Painters work on the 170-foot water tower that can be seen from the Damascus High School athletic field. (Sarah L. Voisin/The Washington Post)

The proposal to add a Swarmin’ Hornet to the Damascus, Md., water tower isn’t dead yet.

Officials at Georgia Tech, who say painting the Damascus High School mascot on the tower would violate a legal agreement the school system signed with the university three years ago, have nevertheless invited proponents of the idea to present their request at the August meeting of Georgia Tech’s Licensing and Trademark Committee.

That meeting will happen well after the Washington Suburban Sanitary Commission, the regional water utility, finishes painting the 170-foot tower this week.

The water utility had agreed to add the hornet as part of its regularly scheduled painting of the tower, provided that the town cover the cost.

But WSSC officials also had said that if there was no green light before the paint job was finished, there would be no hornet.

After an article about the situation was published in The Washington Post, the utility said it would consider allowing the painters back onto the tower if Georgia Tech — whose trademarked yellow jacket mascot Buzz bears a strong resemblance to the Swarmin’ Hornet — agreed to the project.

Buzz, the spirit logo for Georgia Institute of Technology in Atlanta, Ga. ( Georgia Institute of Technology )

The Damascus High School Swarmin’ Hornet ( Montgomery County Public School )

WSSC officials warned that it would cost even more to bring the painters back, however, and said project boosters would also have to cover that cost.

“The legal issues surrounding this request that would have to be addressed . . . cannot be satisfactorily disposed of in the limited time frame of the current repainting,” Georgia Tech vice president Patrick J. McKenna wrote in a letter this week to school system general counsel Josh Civin.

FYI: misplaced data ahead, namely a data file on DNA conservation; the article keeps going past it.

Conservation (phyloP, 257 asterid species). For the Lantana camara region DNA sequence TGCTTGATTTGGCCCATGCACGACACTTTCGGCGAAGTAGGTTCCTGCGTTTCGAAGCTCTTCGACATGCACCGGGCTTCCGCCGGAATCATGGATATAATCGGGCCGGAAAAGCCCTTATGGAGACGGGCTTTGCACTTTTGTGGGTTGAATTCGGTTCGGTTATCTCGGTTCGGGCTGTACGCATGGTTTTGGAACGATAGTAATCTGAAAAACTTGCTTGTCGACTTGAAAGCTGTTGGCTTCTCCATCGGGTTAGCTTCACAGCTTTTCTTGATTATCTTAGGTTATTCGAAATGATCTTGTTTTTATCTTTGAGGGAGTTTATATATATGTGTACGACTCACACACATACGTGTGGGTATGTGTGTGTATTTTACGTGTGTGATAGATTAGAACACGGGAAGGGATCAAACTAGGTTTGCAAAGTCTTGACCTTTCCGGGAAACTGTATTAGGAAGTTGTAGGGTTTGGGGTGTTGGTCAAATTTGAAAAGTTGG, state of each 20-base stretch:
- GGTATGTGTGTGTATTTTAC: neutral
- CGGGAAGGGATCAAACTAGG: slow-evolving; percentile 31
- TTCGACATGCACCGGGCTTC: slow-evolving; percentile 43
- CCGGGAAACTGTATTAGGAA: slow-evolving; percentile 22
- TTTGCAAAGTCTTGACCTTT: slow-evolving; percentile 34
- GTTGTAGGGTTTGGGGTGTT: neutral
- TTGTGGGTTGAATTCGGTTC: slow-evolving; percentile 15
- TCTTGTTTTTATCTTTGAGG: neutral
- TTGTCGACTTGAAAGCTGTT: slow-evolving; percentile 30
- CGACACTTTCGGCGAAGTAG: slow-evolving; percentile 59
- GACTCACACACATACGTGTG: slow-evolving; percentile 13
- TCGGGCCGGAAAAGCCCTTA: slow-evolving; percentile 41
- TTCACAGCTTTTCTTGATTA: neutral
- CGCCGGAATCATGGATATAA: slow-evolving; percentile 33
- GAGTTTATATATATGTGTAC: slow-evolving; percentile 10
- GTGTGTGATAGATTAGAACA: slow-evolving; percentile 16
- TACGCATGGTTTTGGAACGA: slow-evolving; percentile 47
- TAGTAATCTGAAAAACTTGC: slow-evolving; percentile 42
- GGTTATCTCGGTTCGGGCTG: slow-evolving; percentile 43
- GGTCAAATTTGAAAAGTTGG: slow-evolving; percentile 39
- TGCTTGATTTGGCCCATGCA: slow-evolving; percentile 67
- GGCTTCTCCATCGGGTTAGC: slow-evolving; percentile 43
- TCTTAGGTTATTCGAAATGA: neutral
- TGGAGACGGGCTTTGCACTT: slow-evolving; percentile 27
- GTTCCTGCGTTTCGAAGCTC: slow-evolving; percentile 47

McKenna said granting an exception to the legal agreement with the school system — which covers uniforms, hallway signs and the school newspaper, not the water tower — could also impact some 380 other agreements the university has with secondary schools around the country.

Victor Furnells, the Damascus High parent who has led the campaign for a water tower logo since 2010, said he doesn’t know if the community can come up with additional money even if Georgia Tech says yes.

Boosters already donated $15,000 through a GoFundMe site that Furnells set up, to cover the stenciling, labor and other costs of including the logo in the scheduled repainting.

Officials say bringing the crew back will be more expensive. Among other things, they would have to redrain the 1.5 million gallons of water that is held in the tank, which can create exterior condensation that interferes with the paint job.

“I don’t think it’s going to have a happy ending,” Furnells said Wednesday.

For now, WSSC systems control division manager Karen Wright said, the town’s name will be painted in smaller-than usual lettering on the side of the tower that facesthe athletic field, leaving room for the hornet mascot that may or may not ever land there.